The new LRT LeBreton Station is to be located roughly where the current transitway station is at Booth. The entrance to the tunnel portion of the new LRT service under the downtown core will be immediately east of the station. Its location and design is in accordance with the Escarpment Plan that outlines how the adjacent lands are to be developed.
During the tunnel construction period of 2-3 years, tunnel boring machines will eat their way through the limestone bedrock six to ten stories down under the street level of the core. All this chewed up rock has to come out of the 3km tunnel somewhere, and that somewhere is the entrance on LeBreton Flats. Running 24 hours a day, the boring machines themselves will be quiet and unobtrusive. But the tailings — the chewed up rock removed to make the tunnel — will be dragged out on mine cars 24 h/day and then lifted up and the rock contents dumped into dump trucks, that will rumble off at all hours of the day and night.
The tailings may be trucked to a site on LeBreton Flats to be piled up and stored, and later ground up to make construction gravel and for other uses in constructing the LRT system (a lot of fill, for example, will be required for a lengthy embankment at Hurdman). The contractor may install gravel crushers on the Flats to grind the rock. A similar setup was installed years ago during the transitway construction and the dust fall on the residents was noticeable and unplesant. The contractor may even install a temporary cement plan on site to make concrete to construct the stations and access shafts.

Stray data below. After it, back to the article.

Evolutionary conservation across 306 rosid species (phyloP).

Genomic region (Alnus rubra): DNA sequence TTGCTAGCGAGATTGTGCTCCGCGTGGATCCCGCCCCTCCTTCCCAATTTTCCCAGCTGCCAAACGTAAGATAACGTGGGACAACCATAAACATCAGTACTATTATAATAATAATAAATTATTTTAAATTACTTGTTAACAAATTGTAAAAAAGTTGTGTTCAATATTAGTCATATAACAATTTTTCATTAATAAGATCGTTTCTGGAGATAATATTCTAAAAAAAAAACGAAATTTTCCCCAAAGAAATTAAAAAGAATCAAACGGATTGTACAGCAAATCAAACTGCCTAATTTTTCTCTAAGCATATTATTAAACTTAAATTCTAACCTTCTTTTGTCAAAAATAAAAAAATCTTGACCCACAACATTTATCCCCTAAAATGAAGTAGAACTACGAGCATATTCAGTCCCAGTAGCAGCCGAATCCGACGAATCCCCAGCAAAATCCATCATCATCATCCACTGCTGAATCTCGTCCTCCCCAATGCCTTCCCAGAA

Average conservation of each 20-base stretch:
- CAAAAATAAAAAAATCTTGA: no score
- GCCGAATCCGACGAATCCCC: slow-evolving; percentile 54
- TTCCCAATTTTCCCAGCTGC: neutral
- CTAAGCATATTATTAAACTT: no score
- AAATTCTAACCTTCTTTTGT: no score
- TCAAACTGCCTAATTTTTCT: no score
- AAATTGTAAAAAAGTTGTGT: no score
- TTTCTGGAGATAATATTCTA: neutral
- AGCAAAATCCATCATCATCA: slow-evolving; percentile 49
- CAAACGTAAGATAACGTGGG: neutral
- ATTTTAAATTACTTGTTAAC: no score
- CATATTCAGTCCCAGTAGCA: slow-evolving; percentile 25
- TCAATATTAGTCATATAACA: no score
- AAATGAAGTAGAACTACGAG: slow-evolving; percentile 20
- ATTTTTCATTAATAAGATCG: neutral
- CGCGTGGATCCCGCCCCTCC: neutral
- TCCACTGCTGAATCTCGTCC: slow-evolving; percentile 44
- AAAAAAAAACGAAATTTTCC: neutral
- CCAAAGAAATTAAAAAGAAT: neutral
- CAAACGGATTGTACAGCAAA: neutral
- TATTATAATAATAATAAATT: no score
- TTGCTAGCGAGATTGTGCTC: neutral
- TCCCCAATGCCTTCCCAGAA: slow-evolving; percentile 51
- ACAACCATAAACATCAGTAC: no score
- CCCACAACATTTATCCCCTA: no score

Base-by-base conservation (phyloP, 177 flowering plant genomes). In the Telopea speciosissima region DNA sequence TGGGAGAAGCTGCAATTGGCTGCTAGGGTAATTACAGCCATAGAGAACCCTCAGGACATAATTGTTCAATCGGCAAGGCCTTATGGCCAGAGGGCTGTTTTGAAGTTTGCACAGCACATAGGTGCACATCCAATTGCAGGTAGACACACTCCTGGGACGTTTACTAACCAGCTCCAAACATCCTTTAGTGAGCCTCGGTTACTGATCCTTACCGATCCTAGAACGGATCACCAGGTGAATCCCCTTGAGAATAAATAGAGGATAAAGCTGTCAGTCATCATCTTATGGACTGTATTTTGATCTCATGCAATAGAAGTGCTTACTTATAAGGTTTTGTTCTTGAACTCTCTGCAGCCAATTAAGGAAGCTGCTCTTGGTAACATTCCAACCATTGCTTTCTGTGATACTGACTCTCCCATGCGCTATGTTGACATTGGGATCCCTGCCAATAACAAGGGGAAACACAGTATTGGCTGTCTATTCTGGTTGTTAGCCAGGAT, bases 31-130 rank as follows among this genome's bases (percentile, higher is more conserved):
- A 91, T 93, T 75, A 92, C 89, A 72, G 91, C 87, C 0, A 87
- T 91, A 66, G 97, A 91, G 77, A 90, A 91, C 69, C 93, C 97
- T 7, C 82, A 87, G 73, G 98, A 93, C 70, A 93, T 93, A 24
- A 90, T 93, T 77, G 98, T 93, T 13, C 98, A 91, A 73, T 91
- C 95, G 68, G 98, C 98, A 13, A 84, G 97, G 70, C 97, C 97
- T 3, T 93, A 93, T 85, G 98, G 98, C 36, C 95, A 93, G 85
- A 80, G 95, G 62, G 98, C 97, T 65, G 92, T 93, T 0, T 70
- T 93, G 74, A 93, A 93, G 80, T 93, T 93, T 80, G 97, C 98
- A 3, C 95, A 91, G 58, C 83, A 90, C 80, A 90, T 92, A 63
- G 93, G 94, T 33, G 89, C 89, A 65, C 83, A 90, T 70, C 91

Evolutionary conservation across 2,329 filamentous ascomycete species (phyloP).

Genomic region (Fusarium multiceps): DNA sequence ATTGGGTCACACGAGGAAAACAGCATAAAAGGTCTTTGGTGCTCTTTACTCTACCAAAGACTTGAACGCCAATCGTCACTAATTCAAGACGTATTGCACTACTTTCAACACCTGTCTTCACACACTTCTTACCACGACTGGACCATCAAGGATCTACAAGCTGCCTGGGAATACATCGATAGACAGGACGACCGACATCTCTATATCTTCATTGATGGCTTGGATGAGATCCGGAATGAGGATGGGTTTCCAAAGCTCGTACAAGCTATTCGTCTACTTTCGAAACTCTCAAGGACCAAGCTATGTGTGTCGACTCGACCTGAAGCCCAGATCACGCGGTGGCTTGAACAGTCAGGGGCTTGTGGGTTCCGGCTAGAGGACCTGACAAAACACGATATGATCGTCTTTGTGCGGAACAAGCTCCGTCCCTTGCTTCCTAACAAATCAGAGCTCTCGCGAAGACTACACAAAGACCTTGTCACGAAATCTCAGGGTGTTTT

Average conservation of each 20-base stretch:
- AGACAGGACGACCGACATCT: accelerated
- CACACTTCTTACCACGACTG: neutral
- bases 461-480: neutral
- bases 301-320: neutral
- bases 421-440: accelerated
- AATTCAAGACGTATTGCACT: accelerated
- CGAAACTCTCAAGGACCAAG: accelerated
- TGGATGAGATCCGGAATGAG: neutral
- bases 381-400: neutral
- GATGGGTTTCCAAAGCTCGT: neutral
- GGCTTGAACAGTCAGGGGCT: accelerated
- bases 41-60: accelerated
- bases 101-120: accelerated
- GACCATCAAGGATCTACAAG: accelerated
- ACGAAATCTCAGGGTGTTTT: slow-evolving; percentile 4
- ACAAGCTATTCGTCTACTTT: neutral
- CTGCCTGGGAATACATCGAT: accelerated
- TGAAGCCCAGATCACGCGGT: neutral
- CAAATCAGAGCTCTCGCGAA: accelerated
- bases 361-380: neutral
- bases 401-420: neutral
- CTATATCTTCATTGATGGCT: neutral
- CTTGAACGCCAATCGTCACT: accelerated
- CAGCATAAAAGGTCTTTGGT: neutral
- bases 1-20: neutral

Residents of the Dalhousie area between Bronson and Bayview have seen the “land take” of much smaller projects. The high pressure water pipeline constructed over the last 3 years saw large areas temporarily fenced off to store equipment, supplies, and dirt. Similarly, the sewer regulator chamber currently being constructed at the intersection of Old Wellington and Booth has required large fenced off areas, road diversions, and conversion of space for temporary bus turning loops. The tunnel construction impacts for will for much longer time period, and involve much larger quantities of materials and crews. Imagine a snow-dump type operation running 365/24/7 !!
Planners for the LRT are aware that noise mitigation features will be required. It will be up to the community to demand sound and dust attenuation. Possibly we can ensure that some of the features are permanet, eg improved landscaping along Albert.